The words ‘through Christ’ are key words in this verse. We are empowered ‘through’ Christ  The man who was called Jesus of Nazareth is now called Jesus Christ. ‘Christ’ means Messiah or anointed one. ‘Christ’ is his title and position.

38 How God anointed Jesus of Nazareth with the Holy Ghost and with power: who went about doing good, and healing all that were oppressed of the devil; for God was with him. Acts 10:38

17 And there was delivered unto him( Jesus) the book of the prophet Esaias (Isaiah 61). And when he had opened the book, he found the place where it was written, 18 The Spirit of the Lord is upon me, because he hath anointed me to preach the gospel to the poor; he hath sent me to heal the brokenhearted, to preach deliverance to the captives, and recovering of sight to the blind, to set at liberty them that are bruised, 19 To preach the acceptable year of the Lord. Luke 4:17-19

The Messiah came to save us from a life without God. The ultimate goal of the ministry of reconciliation is bringing man into a relationship with the creator. Jesus Christ is the mediator between God and man.

According to the New Testament, we can have the spirit of God individually in our lives, if we so choose, by confessing Jesus Christ as Lord. We can be strengthened (empowered) because of his life.   Philippians 4:13 doesn’t say I  can do some things, or anything I want to do. It says ‘all things’ pertaining to the things mentioned in the verses leading up to Philippians 4:13. In the context of the verses around it, that means that no matter what is going on, Christ is there to strengthen and empower us.

11 Not that I speak in respect of want: for I have learned, in whatsoever state I am, therewith to be content. 12 I know both how to be abased, and I know how to abound: every where and in all things I am instructed both to be full and to be hungry, both to abound and to suffer need.

The world offers many remedies to the pressures of life, most of which never lift us out of pressures. Instead they often lead us down another rabbit hole of mundaneness and madness.  Religious performance, culture, education, drugs, obsessions and pressures all darken our view to the sky. Guilt and shame dig the hole deeper.

This time of the year many people celebrate the nativity of Christ, but Santa seems to get top billing. St Nick may be a jolly ole fella, but he is not the savior. Santa may reconcile us with the mall, Amazon, or quaint traditions, but he doesn’t come close to pulling us closer to our heavenly Father. Jesus as the Messiah does! He doesn’t do it with guilt and shame. God’s love draws us in.  All of the great men and women of the Bible had darker sides but they chose to accept God’s love and opened their hearts to him and their minds became flooded with warm encouraging light.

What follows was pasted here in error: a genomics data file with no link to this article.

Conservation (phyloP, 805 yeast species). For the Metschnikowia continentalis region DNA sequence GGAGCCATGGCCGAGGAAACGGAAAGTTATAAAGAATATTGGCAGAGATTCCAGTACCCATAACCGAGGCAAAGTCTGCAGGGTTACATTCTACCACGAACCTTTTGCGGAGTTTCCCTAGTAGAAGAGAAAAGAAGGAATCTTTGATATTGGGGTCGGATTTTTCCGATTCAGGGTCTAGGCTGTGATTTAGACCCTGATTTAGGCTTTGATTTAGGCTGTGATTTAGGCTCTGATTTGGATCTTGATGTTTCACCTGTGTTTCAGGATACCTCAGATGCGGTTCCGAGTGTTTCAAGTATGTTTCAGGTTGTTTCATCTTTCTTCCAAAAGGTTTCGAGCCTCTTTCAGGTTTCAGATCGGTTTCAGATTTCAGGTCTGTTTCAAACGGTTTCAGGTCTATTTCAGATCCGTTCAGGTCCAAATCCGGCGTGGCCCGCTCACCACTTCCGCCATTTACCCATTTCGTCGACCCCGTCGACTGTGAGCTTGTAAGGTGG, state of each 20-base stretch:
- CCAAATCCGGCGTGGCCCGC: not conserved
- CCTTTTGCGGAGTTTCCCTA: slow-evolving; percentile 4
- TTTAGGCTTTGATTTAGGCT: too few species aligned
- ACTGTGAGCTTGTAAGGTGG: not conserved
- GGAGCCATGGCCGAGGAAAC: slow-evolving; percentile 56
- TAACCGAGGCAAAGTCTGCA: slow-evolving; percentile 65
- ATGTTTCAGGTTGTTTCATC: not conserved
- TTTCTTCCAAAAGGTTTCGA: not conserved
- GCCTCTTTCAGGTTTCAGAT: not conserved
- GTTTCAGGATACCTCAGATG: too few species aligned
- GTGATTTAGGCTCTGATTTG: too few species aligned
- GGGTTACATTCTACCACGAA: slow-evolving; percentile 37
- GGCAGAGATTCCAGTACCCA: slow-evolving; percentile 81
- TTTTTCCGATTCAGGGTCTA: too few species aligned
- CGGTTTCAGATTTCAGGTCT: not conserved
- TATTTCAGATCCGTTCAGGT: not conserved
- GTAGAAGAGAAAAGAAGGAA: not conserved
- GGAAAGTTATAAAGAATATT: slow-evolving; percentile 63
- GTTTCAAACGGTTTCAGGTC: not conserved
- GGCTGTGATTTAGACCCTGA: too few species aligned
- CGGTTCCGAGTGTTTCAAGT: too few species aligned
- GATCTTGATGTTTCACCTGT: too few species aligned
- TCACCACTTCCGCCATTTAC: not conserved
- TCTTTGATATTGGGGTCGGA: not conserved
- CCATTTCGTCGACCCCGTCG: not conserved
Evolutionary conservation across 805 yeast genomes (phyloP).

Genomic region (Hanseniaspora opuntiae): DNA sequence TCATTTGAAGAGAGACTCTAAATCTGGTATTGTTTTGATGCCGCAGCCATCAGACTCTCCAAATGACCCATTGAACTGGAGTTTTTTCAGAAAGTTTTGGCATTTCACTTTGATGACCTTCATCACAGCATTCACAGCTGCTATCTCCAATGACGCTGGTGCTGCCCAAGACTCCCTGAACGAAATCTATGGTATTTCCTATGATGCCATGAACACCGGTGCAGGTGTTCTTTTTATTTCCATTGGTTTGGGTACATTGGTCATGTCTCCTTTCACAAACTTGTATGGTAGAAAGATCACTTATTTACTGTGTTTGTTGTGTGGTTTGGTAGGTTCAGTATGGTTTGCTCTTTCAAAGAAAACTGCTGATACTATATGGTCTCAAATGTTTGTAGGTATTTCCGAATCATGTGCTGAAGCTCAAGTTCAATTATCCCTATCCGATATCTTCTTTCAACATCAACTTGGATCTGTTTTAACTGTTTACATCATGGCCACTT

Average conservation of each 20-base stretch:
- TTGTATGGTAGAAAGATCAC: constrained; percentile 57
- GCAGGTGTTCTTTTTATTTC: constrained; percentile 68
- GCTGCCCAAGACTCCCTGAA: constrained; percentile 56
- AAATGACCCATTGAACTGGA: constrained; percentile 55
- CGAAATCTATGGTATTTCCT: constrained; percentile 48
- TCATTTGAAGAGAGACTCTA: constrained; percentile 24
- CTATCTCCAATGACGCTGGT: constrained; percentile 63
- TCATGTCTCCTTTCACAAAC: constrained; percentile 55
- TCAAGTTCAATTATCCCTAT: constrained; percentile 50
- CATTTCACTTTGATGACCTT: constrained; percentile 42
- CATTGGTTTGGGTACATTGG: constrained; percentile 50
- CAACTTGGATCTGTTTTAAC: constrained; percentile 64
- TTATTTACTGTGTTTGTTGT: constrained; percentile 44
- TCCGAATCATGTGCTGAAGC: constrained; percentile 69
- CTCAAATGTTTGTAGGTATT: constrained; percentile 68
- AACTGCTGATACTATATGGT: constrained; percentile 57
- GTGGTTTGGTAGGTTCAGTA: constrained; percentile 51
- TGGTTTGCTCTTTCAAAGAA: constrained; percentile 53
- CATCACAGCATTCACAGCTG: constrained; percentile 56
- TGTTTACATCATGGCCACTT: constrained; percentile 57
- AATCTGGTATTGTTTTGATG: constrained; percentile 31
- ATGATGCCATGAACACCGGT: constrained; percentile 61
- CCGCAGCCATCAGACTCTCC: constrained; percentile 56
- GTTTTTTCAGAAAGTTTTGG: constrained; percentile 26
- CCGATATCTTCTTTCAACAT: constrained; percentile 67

The magi were led by light to the greatest event in the history of the world, the birth of God’s son. Jesus Christ is the brightest star in the world today.

18 For through him we both have access by one Spirit unto the Father. Ephesians 2:18

18 The eyes of your understanding being enlightened; that ye may know what is the hope of his calling, and what the riches of the glory of his inheritance in the saints, 19 And what is the exceeding greatness of his power to us-ward who believe, according to the working of his mighty power, 20 Which he wrought in Christ, when he raised him from the dead, and set him at his own right hand in the heavenly places, 21 Far above all principality, and power, and might, and dominion, and every name that is named, not only in this world, but also in that which is to come: Ephesians 2:18-21

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Samuel -Asked of God (I Samuel 1- Part 3)

In I Samuel 1:20, we find out that Hannah named her baby Samuel:

Wherefore it came to pass, when the time was come about after Hannah had conceived, that she bare a son, and his name Samuel, saying, Because I have asked (Strongs Hebrew #7592 -sha’al) him of the Lord. I Samuel 1:20

The Hebrew word for ‘asked’ (H7592) is used 40 times in both books of Samuel. Samuel’s name, according to Hannah means asked of God! I think that is pretty significant. Most of these uses are translated as ask, asked,  and enquired. There are several ‘salute and ‘greet’ which involve “asking thee of peace” as asking after one’s welfare and offering peace. Another English translation of sha’al is ‘lent’ which connotes asking to borrow something. The word ‘lent’ doesn’t seem to fit exactlyt here. It may be an error in translation. Does a person ‘lend’ their child to God?